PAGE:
Let $G=(V,E)$ be a finite, simple, undirected graph. For $v\in V$ we set $N_0(v) = N(v) = $ $\{w\in V: \{v,w\} \in E\}$ and for $k\in \omega$ let $$N_{k+1}(v) = N_k(v) \cup \bigcup\big\{N(z): z\in N_k(v)\big\}.$$ We define the neighborhood fingerprint of $G$ as $F_G: V\times \omega \to \omega$ defined by $(v,k) \mapsto |N_k(v)|.$

It is clear that if two graphs $G,H$ are isomorphic, then there is a bijection $\varphi:V(G)\to V(H)$ such that for all $v\in V(H)$ and all $k\in \omega$ we have $F_G(v,k) = F_H(\varphi(v), k)$.

Does the converse hold? More precisely, if there is a bijection $\varphi$ as described above, are the graphs $G,H$ isomorphic?

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    $\begingroup$ Do you just want "isomorphic" in the converse, or that the given $\varphi$ itself provide an isomorphism? In the latter case, the answer is no (there are distance-regular graphs - where, taking $H=G$, every permutation of the vertices is such a $\varphi$ - which aren't even vertex-transitive). $\endgroup$
    – GNiklasch
    Mar 22, 2018 at 8:48
  • $\begingroup$ Thanks for your question of clarification - I don't want the given $\varphi$ itself necessarily to be an isomorphism. I will clarify this in the problem description $\endgroup$ Mar 22, 2018 at 9:06
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    $\begingroup$ Thank you for clarifying! I suspect the answer is still no, and that the extensive tables in Brouwer-Cohen-Neumaier Distance-Regular Graphs might contain explicit examples of non-isomorphic DRGs with the same intersection arrays (a stronger condition than yours), but my copy of the book is buried in a box somewhere, and a quick trawl for online tables only found examples for existence and uniqueness - where the uniqueness results tend to require elaborate proofs... $\endgroup$
    – GNiklasch
    Mar 22, 2018 at 9:39
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    $\begingroup$ In any case, questions of this nature are usually studied in terms of distance, and of the sets $G_k(v)$ of vertices at exact distance $k$ from a given vertex $v$. $\endgroup$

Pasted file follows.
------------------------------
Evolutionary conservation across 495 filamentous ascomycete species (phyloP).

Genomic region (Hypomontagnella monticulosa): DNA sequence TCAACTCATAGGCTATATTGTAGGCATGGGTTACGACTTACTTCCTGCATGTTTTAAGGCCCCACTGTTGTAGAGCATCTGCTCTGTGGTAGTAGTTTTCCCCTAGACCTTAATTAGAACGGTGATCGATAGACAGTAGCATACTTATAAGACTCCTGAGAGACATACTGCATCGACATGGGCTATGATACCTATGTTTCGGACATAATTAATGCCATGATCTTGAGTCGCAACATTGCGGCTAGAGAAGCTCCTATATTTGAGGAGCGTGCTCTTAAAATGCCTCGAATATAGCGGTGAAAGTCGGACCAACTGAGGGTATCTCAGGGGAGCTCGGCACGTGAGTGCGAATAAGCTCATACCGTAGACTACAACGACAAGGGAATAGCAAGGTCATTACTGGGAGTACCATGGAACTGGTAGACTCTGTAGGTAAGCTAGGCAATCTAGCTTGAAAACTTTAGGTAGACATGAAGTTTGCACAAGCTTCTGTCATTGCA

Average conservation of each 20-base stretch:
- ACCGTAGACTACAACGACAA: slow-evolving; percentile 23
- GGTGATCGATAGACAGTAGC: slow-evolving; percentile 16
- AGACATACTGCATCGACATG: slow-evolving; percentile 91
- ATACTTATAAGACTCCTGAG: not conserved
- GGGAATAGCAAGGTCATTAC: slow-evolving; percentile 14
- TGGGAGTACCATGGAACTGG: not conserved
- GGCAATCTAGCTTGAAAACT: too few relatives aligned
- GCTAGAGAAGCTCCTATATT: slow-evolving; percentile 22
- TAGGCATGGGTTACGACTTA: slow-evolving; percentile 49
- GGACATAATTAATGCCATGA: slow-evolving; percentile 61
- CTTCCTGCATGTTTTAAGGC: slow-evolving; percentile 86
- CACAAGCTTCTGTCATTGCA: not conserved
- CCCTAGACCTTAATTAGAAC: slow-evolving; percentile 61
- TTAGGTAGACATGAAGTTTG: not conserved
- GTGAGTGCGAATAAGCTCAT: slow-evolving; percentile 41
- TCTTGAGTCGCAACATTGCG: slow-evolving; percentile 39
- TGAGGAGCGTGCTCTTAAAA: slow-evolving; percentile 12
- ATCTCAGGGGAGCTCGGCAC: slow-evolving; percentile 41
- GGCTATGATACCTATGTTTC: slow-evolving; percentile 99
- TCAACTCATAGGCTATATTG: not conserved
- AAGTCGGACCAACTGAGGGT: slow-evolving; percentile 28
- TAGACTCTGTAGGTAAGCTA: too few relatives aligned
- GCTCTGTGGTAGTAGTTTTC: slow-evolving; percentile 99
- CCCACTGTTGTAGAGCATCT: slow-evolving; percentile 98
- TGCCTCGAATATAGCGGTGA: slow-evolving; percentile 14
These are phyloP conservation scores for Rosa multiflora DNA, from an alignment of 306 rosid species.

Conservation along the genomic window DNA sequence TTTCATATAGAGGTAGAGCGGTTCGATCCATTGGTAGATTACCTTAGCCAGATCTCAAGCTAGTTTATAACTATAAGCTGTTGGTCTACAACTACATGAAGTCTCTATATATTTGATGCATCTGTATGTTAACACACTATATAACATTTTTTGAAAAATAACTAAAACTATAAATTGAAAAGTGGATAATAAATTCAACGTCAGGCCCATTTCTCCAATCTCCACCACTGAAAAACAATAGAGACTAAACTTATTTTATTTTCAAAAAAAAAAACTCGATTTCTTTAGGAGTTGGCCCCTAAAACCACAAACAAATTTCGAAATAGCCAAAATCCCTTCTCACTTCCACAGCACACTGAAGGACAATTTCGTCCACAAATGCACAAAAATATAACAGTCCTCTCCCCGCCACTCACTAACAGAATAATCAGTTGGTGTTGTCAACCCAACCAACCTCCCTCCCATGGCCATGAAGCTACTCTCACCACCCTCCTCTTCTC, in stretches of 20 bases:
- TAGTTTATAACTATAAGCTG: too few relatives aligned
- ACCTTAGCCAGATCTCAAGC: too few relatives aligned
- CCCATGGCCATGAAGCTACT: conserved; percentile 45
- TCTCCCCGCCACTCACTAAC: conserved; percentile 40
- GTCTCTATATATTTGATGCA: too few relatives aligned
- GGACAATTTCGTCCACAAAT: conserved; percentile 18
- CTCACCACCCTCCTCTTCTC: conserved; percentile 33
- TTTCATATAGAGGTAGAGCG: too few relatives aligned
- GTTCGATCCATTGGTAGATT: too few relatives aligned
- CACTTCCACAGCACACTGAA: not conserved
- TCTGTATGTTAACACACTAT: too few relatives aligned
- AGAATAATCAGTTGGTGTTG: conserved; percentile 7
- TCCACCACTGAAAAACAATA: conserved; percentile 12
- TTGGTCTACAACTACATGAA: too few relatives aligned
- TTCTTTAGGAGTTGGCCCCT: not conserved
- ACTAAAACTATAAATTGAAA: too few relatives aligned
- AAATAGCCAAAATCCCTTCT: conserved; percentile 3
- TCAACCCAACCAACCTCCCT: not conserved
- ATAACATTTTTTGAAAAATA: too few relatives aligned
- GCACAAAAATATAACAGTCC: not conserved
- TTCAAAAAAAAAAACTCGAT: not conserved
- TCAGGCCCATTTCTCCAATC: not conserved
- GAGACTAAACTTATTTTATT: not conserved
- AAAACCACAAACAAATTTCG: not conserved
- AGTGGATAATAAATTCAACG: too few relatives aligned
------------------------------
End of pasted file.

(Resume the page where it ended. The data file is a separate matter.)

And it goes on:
– GNiklasch
    Mar 22, 2018 at 9:41
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    $\begingroup$ Wouldn't a positive answer to this question provide an essentially trivial polynomial-time algorithm for Graph Isomorphism? $\endgroup$ Mar 22, 2018 at 17:34

2 Answers 2


The answer is no.

Among Andries E. Brouwer's web pages at TU Eindhoven, the Cages page lists three non-isomorphic graphs on $70$ vertices (they are $(3,10)$-cages, found by O'Keefe & Wong 1980) with the same distance distribution $1+3+6+12+24+20+4$ around each vertex of each graph.

That is, starting from any vertex $v$, there's one vertex at distance $0$ from it, $3$ immediate neighbor vertices at distance $1$, six at exact distance $2$ (thus nine which are distinct from $v$ and at distance at most $2$ from it, and ten, including $v$ itself - that would give your $F(v,2)$ -, which can be reached from it by traversing at most two edges), and so forth.

Further down the same table, there appear four non-isomorphic $(5,5)$-cages, on $30$ vertices each, all with the same distance distribution $1+5+20+4$ around each vertex.

Elsewhere on those pages, you'll also find corrigenda to the classic reference I had already mentioned in comments: Brouwer-Cohen-Neumaier's Distance-Regular Graphs, Springer 1989.


Answer. Arguably the simplest infinite set of counterexamples to "Does the converse hold?" are provided by the Möbius ladder's vis-à-vis the prism graphs. Any pair of such graphs (of equal orders) bear stronger similarity to one another than an equal neighborhood fingerprint: all subgraphs induced by balls of radius $r$ are isomorphic (hence the OP's hypothesis holds for such pairs), unless $r\geq\lfloor\frac{\text{number of spokes}}{2}\rfloor$, i.e., unless the balls are large enough to engulf the whole graph and detect the non-isomorphy.

This answers the question.

Remark. While we are at it: the above example can be seen as a reason why the (in)famous Reconstruction Conjecture is so incredible: the condition that all non-trivial balls are isomorphic seems very strong---at first sight perhaps even stronger than the hypothesis in the Reconstruction Conjecture. In particular, the largest balls almost 'look' like the vertex-deleted subgraphs featuring in the Reconstruction Conjecture; and yet, the conclusion that the graphs would have to be isomorphic is false.


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